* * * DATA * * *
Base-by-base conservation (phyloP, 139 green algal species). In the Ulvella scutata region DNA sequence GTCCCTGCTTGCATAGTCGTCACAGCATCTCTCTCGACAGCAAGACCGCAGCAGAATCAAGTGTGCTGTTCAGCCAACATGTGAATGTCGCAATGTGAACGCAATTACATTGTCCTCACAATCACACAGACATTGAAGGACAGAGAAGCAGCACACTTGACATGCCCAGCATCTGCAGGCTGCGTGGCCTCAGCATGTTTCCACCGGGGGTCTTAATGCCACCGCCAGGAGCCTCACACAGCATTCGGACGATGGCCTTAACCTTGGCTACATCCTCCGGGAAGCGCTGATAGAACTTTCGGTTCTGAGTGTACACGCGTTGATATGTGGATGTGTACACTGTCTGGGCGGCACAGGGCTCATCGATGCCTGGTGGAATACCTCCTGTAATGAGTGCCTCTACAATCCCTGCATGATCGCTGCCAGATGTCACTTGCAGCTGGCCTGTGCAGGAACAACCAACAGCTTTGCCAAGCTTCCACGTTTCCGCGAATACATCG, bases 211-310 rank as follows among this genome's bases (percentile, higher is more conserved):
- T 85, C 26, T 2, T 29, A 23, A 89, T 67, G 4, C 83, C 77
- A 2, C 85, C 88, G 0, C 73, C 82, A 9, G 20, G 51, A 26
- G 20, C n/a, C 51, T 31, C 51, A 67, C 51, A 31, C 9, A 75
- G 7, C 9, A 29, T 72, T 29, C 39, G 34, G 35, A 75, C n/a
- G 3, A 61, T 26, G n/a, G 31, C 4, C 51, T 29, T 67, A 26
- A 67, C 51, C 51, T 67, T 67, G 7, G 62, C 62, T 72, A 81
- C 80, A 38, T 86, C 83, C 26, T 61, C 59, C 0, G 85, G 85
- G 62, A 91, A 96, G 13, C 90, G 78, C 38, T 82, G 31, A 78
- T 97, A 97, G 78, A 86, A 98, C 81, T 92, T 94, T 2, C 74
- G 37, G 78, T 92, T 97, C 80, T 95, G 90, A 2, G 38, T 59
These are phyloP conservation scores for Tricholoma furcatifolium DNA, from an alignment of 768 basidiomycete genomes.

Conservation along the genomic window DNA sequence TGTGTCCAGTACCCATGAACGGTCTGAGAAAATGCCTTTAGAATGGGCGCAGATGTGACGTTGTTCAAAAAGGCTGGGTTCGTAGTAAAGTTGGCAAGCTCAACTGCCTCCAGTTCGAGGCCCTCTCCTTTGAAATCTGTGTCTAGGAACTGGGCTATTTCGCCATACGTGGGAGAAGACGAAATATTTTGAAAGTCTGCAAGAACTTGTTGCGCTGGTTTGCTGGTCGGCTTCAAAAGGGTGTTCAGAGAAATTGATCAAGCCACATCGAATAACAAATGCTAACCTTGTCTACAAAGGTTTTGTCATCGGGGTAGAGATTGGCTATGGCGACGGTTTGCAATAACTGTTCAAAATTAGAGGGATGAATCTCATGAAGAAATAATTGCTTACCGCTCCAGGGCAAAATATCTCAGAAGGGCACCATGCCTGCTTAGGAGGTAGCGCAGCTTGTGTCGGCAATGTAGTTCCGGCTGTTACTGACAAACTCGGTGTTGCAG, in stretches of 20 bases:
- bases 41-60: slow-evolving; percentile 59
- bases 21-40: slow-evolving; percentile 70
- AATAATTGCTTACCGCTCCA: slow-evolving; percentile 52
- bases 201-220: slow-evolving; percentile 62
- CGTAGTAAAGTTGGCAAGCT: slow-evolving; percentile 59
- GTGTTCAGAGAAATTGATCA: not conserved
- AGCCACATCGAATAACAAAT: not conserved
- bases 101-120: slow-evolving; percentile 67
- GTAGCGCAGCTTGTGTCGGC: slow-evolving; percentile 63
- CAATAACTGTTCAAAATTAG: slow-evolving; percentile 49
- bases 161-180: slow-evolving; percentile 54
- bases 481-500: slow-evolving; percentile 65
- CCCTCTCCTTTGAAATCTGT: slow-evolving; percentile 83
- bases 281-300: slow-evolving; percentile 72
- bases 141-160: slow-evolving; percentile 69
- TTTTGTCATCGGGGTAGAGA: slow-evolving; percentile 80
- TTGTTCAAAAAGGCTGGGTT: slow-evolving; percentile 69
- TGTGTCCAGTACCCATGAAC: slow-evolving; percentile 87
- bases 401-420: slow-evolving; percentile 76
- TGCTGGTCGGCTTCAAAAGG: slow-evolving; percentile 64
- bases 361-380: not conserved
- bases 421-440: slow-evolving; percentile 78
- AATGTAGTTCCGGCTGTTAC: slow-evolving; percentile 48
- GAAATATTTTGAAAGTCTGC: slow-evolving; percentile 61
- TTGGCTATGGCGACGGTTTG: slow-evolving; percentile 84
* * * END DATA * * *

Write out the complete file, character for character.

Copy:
Base-by-base conservation (phyloP, 139 green algal species). In the Ulvella scutata region DNA sequence GTCCCTGCTTGCATAGTCGTCACAGCATCTCTCTCGACAGCAAGACCGCAGCAGAATCAAGTGTGCTGTTCAGCCAACATGTGAATGTCGCAATGTGAACGCAATTACATTGTCCTCACAATCACACAGACATTGAAGGACAGAGAAGCAGCACACTTGACATGCCCAGCATCTGCAGGCTGCGTGGCCTCAGCATGTTTCCACCGGGGGTCTTAATGCCACCGCCAGGAGCCTCACACAGCATTCGGACGATGGCCTTAACCTTGGCTACATCCTCCGGGAAGCGCTGATAGAACTTTCGGTTCTGAGTGTACACGCGTTGATATGTGGATGTGTACACTGTCTGGGCGGCACAGGGCTCATCGATGCCTGGTGGAATACCTCCTGTAATGAGTGCCTCTACAATCCCTGCATGATCGCTGCCAGATGTCACTTGCAGCTGGCCTGTGCAGGAACAACCAACAGCTTTGCCAAGCTTCCACGTTTCCGCGAATACATCG, bases 211-310 rank as follows among this genome's bases (percentile, higher is more conserved):
- T 85, C 26, T 2, T 29, A 23, A 89, T 67, G 4, C 83, C 77
- A 2, C 85, C 88, G 0, C 73, C 82, A 9, G 20, G 51, A 26
- G 20, C n/a, C 51, T 31, C 51, A 67, C 51, A 31, C 9, A 75
- G 7, C 9, A 29, T 72, T 29, C 39, G 34, G 35, A 75, C n/a
- G 3, A 61, T 26, G n/a, G 31, C 4, C 51, T 29, T 67, A 26
- A 67, C 51, C 51, T 67, T 67, G 7, G 62, C 62, T 72, A 81
- C 80, A 38, T 86, C 83, C 26, T 61, C 59, C 0, G 85, G 85
- G 62, A 91, A 96, G 13, C 90, G 78, C 38, T 82, G 31, A 78
- T 97, A 97, G 78, A 86, A 98, C 81, T 92, T 94, T 2, C 74
- G 37, G 78, T 92, T 97, C 80, T 95, G 90, A 2, G 38, T 59
These are phyloP conservation scores for Tricholoma furcatifolium DNA, from an alignment of 768 basidiomycete genomes.

Conservation along the genomic window DNA sequence TGTGTCCAGTACCCATGAACGGTCTGAGAAAATGCCTTTAGAATGGGCGCAGATGTGACGTTGTTCAAAAAGGCTGGGTTCGTAGTAAAGTTGGCAAGCTCAACTGCCTCCAGTTCGAGGCCCTCTCCTTTGAAATCTGTGTCTAGGAACTGGGCTATTTCGCCATACGTGGGAGAAGACGAAATATTTTGAAAGTCTGCAAGAACTTGTTGCGCTGGTTTGCTGGTCGGCTTCAAAAGGGTGTTCAGAGAAATTGATCAAGCCACATCGAATAACAAATGCTAACCTTGTCTACAAAGGTTTTGTCATCGGGGTAGAGATTGGCTATGGCGACGGTTTGCAATAACTGTTCAAAATTAGAGGGATGAATCTCATGAAGAAATAATTGCTTACCGCTCCAGGGCAAAATATCTCAGAAGGGCACCATGCCTGCTTAGGAGGTAGCGCAGCTTGTGTCGGCAATGTAGTTCCGGCTGTTACTGACAAACTCGGTGTTGCAG, in stretches of 20 bases:
- bases 41-60: slow-evolving; percentile 59
- bases 21-40: slow-evolving; percentile 70
- AATAATTGCTTACCGCTCCA: slow-evolving; percentile 52
- bases 201-220: slow-evolving; percentile 62
- CGTAGTAAAGTTGGCAAGCT: slow-evolving; percentile 59
- GTGTTCAGAGAAATTGATCA: not conserved
- AGCCACATCGAATAACAAAT: not conserved
- bases 101-120: slow-evolving; percentile 67
- GTAGCGCAGCTTGTGTCGGC: slow-evolving; percentile 63
- CAATAACTGTTCAAAATTAG: slow-evolving; percentile 49
- bases 161-180: slow-evolving; percentile 54
- bases 481-500: slow-evolving; percentile 65
- CCCTCTCCTTTGAAATCTGT: slow-evolving; percentile 83
- bases 281-300: slow-evolving; percentile 72
- bases 141-160: slow-evolving; percentile 69
- TTTTGTCATCGGGGTAGAGA: slow-evolving; percentile 80
- TTGTTCAAAAAGGCTGGGTT: slow-evolving; percentile 69
- TGTGTCCAGTACCCATGAAC: slow-evolving; percentile 87
- bases 401-420: slow-evolving; percentile 76
- TGCTGGTCGGCTTCAAAAGG: slow-evolving; percentile 64
- bases 361-380: not conserved
- bases 421-440: slow-evolving; percentile 78
- AATGTAGTTCCGGCTGTTAC: slow-evolving; percentile 48
- GAAATATTTTGAAAGTCTGC: slow-evolving; percentile 61
- TTGGCTATGGCGACGGTTTG: slow-evolving; percentile 84